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J Korean Assoc Oral Maxillofac Surg. 2020 Feb;46(1):36-40. English.
Published online Feb 26, 2020.  https://doi.org/10.5125/jkaoms.2020.46.1.36
Copyright © 2020 The Korean Association of Oral and Maxillofacial Surgeons.
Pulmonary functions of patients with isolated mandibular fractures: a preliminary report
Bamidele Adetokunbo Famurewa,1 Fadekemi Olufunmilayo Oginni,1 Stephen Babatunde Aregbesola,1 and Gregory Efosa Erhabor2
1Department of Oral/Maxillofacial Surgery and Oral Pathology, Obafemi Awolowo University, Ile-Ife, Nigeria.
2Department of Medicine (Pulmonology Unit), Obafemi Awolowo University, Ile-Ife, Nigeria.

Corresponding author: Bamidele Adetokunbo Famurewa. Department of Oral/Maxillofacial Surgery and Oral Pathology, Obafemi Awolowo University, Ile-Ife 220282, Nigeria. TEL: +234-8061284397, Email: murewadele83@gmail.com
Received Aug 10, 2019; Revised Nov 20, 2019; Accepted Nov 24, 2019.

This is an open-access article distributed under the terms of the Creative Commons Attribution Non-Commercial License (http://creativecommons.org/licenses/by-nc/4.0/) which permits unrestricted non-commercial use, distribution, and reproduction in any medium, provided the original work is properly cited.


Abstract

Objectives

The aim of this study was to evaluate pulmonary function in patients with mandibular fractures and to determine the pattern of pulmonary functions in these patients.

Materials and Methods

This was a cross-sectional study of pulmonary functions in Nigerian non-smoking patients with isolated mandibular fractures managed at our health institution from December 2015 to June 2017. Forced vital capacity (FVC), forced expiratory volume in one second (FEV1), peak expiratory flow rate (PEFR), and ratio of FEV1 to FVC (FEV1/FVC) were measured for all participants using a portable spirometer just before treatment. The pulmonary indices were compared with the predicted reference values for Nigerians to determine the respiratory pattern.

Results

Forty participants consisting of six females (15.0%) and thirty-four males (85.0%) with a female to male ratio of 1:5.7 were included in this study. The mean patient age was 34.5±13.1 years (range, 17–63 years). The mean FVC, FEV1, FEV1/FVC, and PEFR were 3.8±1.2 L, 3.0±1.0 L, 74.3%±13.8%, and 5.2±2.2 L/s, respectively. Comparison of data with predicted values revealed that 17 subjects (42.5%) had normal pulmonary function pattern while 23 subjects (57.5%) had features suggestive of obstructive and restrictive pulmonary function patterns.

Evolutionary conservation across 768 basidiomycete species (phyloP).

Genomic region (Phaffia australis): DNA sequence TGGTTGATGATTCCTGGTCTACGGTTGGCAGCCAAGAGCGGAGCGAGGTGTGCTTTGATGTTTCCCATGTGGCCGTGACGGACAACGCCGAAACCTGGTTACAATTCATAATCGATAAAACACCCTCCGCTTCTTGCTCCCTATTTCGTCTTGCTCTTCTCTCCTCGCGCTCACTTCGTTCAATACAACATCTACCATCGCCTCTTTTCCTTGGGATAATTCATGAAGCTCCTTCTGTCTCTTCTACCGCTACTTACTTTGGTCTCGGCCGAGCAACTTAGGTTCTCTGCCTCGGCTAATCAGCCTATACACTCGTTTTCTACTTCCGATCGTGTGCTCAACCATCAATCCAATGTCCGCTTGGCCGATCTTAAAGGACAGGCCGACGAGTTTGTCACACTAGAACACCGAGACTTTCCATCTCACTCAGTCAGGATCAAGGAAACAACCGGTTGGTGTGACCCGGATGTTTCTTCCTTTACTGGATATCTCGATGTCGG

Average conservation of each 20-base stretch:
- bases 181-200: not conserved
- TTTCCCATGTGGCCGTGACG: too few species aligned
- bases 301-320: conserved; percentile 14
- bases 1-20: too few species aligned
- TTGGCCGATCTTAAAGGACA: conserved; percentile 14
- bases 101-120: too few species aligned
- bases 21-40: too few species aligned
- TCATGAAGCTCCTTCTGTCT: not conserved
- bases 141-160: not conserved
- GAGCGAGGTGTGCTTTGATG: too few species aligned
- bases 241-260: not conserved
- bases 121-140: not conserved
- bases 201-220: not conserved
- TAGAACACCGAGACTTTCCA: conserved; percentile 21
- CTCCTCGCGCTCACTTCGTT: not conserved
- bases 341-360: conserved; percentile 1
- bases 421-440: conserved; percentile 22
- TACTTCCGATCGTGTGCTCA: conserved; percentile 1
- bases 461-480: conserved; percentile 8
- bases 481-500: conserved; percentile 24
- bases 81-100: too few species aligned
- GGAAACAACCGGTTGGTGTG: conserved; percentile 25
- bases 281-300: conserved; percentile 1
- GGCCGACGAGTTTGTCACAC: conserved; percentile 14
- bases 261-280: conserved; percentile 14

Conclusion

Isolated mandibular fractures presented with abnormal pulmonary function pattern.

Keywords: Pulmonary function; Mandibular fractures; Spirometry; Airway obstruction

I. Introduction

Mandibular fractures do not typically present with respiratory difficulty or pulmonary complications1, 2. However, there are rare cases of mandibular fractures with related airway obstruction mostly due to loss of anterior tongue support and mandibular attachment of genioglossus2, 3, 4. In addition, treatment of mandibular fractures by closed reduction with maxillomandibular fixation has been reported to cause airway obstruction with potentially fatal implications in patients with respiratory disease5, 6, 7.

The pulmonary function of patients with mandibular fractures without rare, emergent airway compromise is still unknown and whether these stable isolated mandibular fractures present with normal or deranged pulmonary function has not been evaluated. The aim of this study was therefore to evaluate the pulmonary function and patterns in patients with isolated mandibular fractures.

II. Materials and Methods

This was a cross-sectional study of 40 Nigerian patients with clinical and radiological features of isolated mandibular fractures who were managed at the Obafemi Awolowo University Teaching Hospitals Complex (OAUTHC), Ile-Ife, from December 2015 to June 2017. The study was approved by the Ethics and Research Committee of the OAUTHC (ECR/2015/05/08). All recruited patients signed informed consent forms. The study was conducted in compliance with the Declaration of Helsinki. None of the studied participants presented with clinical features of respiratory distress or impending airway compromise.

Exclusion criteria included subjects with pre-existing lung pathology or respiratory disease, current smokers or those who stopped smoking less than two years ago, and subjects whose occupations might predispose them to impaired pulmonary function, such as cement factory, bakery, sawmill, and wheat flour mill workers.